The Museum of Osteology, Oklahoma City

Interior of the Museum of Osteology (my photo)

The Museum of Osteology in Oklahoma City is a small private museum devoted to bones and skeletons. Specimens in the museum (over 300 skeletons and 400 skulls) were collected by Jay Villemarette, a skeleton fanatic who appears to have found his niche in life during childhood. Villemarette also owns the company Skulls Unlimited, which is located next door to the museum, and which provides much of the material in the museum gift shop.

Left: human skull with bullet wound; right: Western Diamondback Rattlesnake – photos by Michael Alumbaugh (cropped)

Specimens in the Museum of Osteology are displayed well (see photos above and below), and I found the museum interesting. Tripadvisor also rates the museum highly. For admission prices and further information, see the museum website.

Left: Raccoon; centre: Northern Seahorse; right: Broad-footed mole – photos by Michael Alumbaugh

Rattus norvegicus: the lab rat

The albino Rattus norvegicus used in laboratories (photo above by Sarah Fleming) goes back to the Wistar Institute in Philadelphia. Physiologist Henry H. Donaldson took four pairs of albino rat with him when he joined the Institute in 1906, and work there by Donaldson, Helen Dean King, and others resulted in the development of a standardised “Wistar rat.”

In his 480-page tome The Rat: Data and reference tables for the albino rat (Mus norvegius albinus) and the Norway rat (Mus norvegius) of 1915 (revised in 1924), Donaldson notes: “In enumerating the qualifications of the rat as a laboratory animal, and in pointing out some of its similarities to man, it is not intended to convey the notion that the rat is a bewitched prince or that man is an overgrown rat, but merely to emphasize the accepted view that the similarities between mammals having the same food habits tend to be close, and that in some instances at least, by the use of equivalent ages, the results obtained with one form can be very precisely transferred to the other.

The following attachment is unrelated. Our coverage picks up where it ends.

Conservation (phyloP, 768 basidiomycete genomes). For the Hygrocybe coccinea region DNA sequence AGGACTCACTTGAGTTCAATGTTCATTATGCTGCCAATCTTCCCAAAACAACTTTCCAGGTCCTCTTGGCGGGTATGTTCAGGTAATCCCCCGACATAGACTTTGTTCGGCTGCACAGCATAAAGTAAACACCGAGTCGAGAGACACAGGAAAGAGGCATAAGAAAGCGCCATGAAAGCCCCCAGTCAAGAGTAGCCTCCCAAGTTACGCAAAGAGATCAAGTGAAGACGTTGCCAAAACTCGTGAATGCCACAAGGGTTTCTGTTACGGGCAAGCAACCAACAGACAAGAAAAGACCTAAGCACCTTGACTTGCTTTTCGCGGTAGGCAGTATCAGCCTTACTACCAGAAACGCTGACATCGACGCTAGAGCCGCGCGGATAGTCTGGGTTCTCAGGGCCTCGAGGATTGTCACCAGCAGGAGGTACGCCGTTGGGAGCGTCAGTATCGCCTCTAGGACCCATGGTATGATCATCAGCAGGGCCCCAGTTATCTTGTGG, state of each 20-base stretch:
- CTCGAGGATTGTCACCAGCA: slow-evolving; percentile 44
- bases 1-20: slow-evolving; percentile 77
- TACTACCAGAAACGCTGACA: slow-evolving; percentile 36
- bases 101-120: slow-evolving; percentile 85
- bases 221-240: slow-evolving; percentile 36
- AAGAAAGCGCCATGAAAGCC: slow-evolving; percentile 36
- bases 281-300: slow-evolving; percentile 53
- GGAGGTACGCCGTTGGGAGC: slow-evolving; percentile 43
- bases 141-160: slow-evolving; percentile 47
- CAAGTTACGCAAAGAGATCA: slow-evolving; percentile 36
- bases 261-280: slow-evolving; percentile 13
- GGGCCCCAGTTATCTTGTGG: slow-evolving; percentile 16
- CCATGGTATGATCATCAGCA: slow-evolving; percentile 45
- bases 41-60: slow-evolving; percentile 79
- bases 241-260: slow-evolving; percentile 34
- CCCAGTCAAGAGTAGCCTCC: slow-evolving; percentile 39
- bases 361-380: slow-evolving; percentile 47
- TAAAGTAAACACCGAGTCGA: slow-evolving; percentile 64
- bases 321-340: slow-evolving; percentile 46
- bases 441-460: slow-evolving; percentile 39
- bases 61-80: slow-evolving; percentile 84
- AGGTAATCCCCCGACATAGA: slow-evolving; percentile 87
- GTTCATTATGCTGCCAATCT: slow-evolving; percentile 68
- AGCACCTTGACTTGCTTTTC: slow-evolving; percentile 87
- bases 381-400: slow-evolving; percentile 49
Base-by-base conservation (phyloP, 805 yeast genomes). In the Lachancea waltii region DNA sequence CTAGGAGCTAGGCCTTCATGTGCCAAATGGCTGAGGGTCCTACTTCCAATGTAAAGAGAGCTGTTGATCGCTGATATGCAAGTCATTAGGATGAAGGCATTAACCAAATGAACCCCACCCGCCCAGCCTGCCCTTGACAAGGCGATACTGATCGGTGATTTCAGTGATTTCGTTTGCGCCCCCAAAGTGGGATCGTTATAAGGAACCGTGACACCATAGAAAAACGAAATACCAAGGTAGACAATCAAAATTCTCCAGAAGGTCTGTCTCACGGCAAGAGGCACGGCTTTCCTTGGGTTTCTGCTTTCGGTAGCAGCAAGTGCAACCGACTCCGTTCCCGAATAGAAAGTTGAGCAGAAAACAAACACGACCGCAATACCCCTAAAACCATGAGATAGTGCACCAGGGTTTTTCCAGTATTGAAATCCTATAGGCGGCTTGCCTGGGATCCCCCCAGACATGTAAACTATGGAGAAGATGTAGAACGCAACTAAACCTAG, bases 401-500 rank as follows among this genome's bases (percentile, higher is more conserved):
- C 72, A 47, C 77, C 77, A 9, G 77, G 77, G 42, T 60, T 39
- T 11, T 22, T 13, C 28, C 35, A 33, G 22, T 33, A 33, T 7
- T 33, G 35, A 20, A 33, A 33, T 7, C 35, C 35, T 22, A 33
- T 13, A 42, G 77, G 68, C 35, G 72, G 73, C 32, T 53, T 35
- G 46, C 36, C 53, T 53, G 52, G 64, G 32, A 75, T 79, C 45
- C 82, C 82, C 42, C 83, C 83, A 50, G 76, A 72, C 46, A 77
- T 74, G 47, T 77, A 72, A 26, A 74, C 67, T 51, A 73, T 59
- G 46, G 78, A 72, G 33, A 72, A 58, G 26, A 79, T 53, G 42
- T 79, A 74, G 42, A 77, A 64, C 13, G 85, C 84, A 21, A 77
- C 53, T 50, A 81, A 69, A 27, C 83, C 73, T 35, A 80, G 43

What Donaldson means by the latter point is: “If the life span of three years in the rat is taken as equivalent to 90 years in man, it is found that the growth changes in the nervous system occur within the same fraction of the life span (i.e., at the equivalent ages) in the two forms.

Since Rattus norvegicus has adapted to live with people (e.g. in tunnels under our cities), it makes for a perfect laboratory animal. Running rats through mazes of varying kinds has become an established way of studying learning, as in this video from the San Diego News Network:

Chromatic polynomials